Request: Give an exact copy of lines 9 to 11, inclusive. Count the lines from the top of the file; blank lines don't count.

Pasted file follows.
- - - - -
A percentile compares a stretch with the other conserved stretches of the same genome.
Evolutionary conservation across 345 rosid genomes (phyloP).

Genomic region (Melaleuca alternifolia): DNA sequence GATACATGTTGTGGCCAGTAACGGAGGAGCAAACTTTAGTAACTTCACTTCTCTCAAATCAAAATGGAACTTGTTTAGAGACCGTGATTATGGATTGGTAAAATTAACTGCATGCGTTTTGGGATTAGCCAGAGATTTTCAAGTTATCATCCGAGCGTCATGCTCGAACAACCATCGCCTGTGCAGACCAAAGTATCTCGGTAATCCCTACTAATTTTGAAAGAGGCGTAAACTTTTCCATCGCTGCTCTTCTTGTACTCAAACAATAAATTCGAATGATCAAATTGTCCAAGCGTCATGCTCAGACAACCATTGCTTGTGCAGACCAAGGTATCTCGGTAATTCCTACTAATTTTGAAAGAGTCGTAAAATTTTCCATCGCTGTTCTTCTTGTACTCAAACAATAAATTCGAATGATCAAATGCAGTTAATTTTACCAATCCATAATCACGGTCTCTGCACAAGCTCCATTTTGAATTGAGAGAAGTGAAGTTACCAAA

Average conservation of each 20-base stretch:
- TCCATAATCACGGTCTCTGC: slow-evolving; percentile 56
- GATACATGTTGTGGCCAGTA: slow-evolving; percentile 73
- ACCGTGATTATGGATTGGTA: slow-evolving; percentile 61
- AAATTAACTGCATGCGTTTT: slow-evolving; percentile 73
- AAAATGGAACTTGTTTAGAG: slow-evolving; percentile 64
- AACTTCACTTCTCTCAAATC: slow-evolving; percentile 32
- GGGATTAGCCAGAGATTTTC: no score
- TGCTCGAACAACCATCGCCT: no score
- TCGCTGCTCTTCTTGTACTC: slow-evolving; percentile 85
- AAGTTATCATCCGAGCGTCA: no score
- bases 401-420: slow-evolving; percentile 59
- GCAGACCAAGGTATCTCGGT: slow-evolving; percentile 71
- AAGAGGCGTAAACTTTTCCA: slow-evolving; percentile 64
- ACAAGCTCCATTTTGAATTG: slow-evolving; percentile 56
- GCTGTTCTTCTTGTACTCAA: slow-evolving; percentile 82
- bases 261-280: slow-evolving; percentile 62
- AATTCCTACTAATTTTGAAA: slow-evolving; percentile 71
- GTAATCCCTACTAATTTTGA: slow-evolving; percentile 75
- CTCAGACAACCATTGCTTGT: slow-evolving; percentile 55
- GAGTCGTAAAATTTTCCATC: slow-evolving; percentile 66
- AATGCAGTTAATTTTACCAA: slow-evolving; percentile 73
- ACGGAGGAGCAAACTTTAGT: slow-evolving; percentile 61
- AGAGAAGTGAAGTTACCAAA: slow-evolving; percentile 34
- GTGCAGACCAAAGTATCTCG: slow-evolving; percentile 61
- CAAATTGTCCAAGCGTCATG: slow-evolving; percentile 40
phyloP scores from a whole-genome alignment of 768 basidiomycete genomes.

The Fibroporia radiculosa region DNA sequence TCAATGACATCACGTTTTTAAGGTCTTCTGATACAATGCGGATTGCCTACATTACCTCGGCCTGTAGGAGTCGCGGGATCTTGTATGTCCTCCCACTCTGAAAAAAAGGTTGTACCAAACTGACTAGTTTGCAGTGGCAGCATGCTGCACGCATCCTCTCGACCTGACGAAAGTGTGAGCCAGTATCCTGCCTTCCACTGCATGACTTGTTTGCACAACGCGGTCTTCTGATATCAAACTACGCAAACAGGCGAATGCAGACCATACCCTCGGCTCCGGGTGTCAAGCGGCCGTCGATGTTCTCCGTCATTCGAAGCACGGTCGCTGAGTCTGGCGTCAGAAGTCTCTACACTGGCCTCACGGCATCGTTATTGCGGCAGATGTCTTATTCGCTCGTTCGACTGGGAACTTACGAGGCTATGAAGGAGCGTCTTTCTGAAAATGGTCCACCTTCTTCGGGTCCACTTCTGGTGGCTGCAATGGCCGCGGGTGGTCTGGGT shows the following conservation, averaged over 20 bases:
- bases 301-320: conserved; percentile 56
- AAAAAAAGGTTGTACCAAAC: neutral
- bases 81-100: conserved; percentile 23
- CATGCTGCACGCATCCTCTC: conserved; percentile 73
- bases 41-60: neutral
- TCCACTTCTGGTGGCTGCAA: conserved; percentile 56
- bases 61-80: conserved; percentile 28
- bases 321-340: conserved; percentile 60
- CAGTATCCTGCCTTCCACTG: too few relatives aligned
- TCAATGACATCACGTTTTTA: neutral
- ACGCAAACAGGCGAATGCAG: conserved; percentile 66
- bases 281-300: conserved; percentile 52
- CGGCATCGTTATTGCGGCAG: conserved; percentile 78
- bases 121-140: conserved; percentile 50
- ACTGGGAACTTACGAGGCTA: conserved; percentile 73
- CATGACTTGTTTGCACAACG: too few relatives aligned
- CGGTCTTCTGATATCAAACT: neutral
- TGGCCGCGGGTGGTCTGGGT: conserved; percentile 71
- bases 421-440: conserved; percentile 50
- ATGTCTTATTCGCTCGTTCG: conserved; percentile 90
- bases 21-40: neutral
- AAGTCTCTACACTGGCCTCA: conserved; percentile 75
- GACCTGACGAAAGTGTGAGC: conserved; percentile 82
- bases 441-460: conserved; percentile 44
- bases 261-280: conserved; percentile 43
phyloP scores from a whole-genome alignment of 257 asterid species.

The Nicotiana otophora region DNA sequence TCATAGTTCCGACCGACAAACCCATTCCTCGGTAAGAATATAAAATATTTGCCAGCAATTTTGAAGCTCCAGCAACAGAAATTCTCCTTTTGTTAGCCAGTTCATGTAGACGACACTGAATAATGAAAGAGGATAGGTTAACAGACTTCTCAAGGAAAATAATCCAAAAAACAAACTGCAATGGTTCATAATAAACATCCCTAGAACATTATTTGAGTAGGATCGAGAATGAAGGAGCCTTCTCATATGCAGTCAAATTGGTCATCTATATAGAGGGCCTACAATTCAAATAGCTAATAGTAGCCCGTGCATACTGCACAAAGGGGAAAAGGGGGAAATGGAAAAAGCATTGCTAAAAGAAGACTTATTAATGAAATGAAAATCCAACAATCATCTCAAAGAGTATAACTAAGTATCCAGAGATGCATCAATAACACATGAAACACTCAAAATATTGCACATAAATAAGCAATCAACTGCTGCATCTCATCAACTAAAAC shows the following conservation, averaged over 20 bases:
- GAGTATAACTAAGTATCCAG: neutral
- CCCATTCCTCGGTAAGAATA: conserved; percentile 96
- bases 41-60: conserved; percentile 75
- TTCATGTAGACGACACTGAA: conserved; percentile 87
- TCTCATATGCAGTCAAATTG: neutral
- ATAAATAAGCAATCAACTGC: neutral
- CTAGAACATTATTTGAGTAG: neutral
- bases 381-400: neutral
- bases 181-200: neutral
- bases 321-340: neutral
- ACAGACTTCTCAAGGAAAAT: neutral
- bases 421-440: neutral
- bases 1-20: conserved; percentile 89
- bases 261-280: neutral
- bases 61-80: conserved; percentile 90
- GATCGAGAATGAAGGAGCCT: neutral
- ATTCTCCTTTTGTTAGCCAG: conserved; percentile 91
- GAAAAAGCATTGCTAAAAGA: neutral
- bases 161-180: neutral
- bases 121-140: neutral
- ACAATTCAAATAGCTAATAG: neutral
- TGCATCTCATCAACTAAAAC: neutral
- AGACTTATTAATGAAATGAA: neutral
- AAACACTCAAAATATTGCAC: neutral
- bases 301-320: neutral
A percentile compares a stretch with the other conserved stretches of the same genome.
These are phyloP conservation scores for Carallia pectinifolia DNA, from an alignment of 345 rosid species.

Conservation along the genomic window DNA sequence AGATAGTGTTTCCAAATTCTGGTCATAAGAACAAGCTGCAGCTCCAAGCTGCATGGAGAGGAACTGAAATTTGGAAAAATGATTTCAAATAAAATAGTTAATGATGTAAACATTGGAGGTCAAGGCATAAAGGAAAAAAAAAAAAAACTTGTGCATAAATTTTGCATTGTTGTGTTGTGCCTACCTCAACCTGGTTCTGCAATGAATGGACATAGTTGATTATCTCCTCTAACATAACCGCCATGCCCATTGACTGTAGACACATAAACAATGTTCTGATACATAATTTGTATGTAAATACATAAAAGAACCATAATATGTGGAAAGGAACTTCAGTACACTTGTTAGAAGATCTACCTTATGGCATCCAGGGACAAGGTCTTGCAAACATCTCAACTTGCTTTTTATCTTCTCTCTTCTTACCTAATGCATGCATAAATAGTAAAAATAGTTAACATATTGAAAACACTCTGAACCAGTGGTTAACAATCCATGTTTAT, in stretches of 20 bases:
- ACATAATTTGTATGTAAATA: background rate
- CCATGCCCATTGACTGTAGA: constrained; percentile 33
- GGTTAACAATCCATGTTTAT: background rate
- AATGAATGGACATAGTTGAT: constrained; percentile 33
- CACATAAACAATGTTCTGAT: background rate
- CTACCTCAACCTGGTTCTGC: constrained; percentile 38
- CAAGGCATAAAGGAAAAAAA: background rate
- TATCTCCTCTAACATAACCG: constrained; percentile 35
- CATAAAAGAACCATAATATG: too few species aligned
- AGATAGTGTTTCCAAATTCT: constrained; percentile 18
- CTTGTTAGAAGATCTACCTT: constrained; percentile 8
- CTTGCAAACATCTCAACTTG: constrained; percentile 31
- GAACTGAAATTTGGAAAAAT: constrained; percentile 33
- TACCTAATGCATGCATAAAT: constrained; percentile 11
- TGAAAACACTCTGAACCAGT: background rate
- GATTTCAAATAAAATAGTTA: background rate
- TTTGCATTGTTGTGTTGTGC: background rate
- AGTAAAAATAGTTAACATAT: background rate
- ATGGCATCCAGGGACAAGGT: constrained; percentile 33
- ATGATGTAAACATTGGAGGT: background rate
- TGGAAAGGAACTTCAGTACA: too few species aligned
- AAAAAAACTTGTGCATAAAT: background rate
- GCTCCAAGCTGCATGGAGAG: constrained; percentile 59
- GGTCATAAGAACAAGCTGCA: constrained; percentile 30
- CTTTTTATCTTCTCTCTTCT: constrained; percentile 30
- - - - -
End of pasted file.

- AAAATGGAACTTGTTTAGAG: slow-evolving; percentile 64
- AACTTCACTTCTCTCAAATC: slow-evolving; percentile 32
- GGGATTAGCCAGAGATTTTC: no score